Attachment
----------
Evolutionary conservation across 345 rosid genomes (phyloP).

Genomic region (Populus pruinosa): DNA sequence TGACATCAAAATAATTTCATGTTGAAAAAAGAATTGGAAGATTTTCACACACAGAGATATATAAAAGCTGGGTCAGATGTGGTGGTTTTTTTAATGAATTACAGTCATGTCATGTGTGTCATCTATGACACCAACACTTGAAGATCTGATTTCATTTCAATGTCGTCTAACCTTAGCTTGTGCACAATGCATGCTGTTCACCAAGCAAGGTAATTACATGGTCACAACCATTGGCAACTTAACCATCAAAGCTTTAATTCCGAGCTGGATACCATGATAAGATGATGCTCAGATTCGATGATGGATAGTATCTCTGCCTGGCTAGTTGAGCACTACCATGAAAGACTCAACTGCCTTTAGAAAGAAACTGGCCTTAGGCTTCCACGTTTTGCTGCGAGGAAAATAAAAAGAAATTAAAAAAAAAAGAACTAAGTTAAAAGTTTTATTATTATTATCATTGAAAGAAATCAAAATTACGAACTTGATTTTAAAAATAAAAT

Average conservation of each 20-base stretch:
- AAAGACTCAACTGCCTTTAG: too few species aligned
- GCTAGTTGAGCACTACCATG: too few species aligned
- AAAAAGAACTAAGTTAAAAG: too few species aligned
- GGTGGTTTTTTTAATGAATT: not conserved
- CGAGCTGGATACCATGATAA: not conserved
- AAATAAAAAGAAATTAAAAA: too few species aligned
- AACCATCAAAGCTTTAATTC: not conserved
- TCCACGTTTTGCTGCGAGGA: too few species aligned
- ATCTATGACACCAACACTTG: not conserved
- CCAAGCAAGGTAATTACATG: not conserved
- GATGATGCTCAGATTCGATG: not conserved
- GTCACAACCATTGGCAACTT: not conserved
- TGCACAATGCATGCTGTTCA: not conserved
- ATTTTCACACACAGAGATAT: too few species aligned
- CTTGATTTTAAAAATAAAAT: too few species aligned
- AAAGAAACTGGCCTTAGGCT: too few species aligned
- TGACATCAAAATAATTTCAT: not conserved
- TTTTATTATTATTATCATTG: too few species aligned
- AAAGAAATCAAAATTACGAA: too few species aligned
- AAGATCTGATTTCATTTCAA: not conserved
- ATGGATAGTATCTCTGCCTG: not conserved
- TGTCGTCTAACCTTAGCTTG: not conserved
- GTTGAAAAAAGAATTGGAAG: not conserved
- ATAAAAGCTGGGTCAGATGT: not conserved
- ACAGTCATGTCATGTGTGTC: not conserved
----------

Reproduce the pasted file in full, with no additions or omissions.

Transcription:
Evolutionary conservation across 345 rosid genomes (phyloP).

Genomic region (Populus pruinosa): DNA sequence TGACATCAAAATAATTTCATGTTGAAAAAAGAATTGGAAGATTTTCACACACAGAGATATATAAAAGCTGGGTCAGATGTGGTGGTTTTTTTAATGAATTACAGTCATGTCATGTGTGTCATCTATGACACCAACACTTGAAGATCTGATTTCATTTCAATGTCGTCTAACCTTAGCTTGTGCACAATGCATGCTGTTCACCAAGCAAGGTAATTACATGGTCACAACCATTGGCAACTTAACCATCAAAGCTTTAATTCCGAGCTGGATACCATGATAAGATGATGCTCAGATTCGATGATGGATAGTATCTCTGCCTGGCTAGTTGAGCACTACCATGAAAGACTCAACTGCCTTTAGAAAGAAACTGGCCTTAGGCTTCCACGTTTTGCTGCGAGGAAAATAAAAAGAAATTAAAAAAAAAAGAACTAAGTTAAAAGTTTTATTATTATTATCATTGAAAGAAATCAAAATTACGAACTTGATTTTAAAAATAAAAT

Average conservation of each 20-base stretch:
- AAAGACTCAACTGCCTTTAG: too few species aligned
- GCTAGTTGAGCACTACCATG: too few species aligned
- AAAAAGAACTAAGTTAAAAG: too few species aligned
- GGTGGTTTTTTTAATGAATT: not conserved
- CGAGCTGGATACCATGATAA: not conserved
- AAATAAAAAGAAATTAAAAA: too few species aligned
- AACCATCAAAGCTTTAATTC: not conserved
- TCCACGTTTTGCTGCGAGGA: too few species aligned
- ATCTATGACACCAACACTTG: not conserved
- CCAAGCAAGGTAATTACATG: not conserved
- GATGATGCTCAGATTCGATG: not conserved
- GTCACAACCATTGGCAACTT: not conserved
- TGCACAATGCATGCTGTTCA: not conserved
- ATTTTCACACACAGAGATAT: too few species aligned
- CTTGATTTTAAAAATAAAAT: too few species aligned
- AAAGAAACTGGCCTTAGGCT: too few species aligned
- TGACATCAAAATAATTTCAT: not conserved
- TTTTATTATTATTATCATTG: too few species aligned
- AAAGAAATCAAAATTACGAA: too few species aligned
- AAGATCTGATTTCATTTCAA: not conserved
- ATGGATAGTATCTCTGCCTG: not conserved
- TGTCGTCTAACCTTAGCTTG: not conserved
- GTTGAAAAAAGAATTGGAAG: not conserved
- ATAAAAGCTGGGTCAGATGT: not conserved
- ACAGTCATGTCATGTGTGTC: not conserved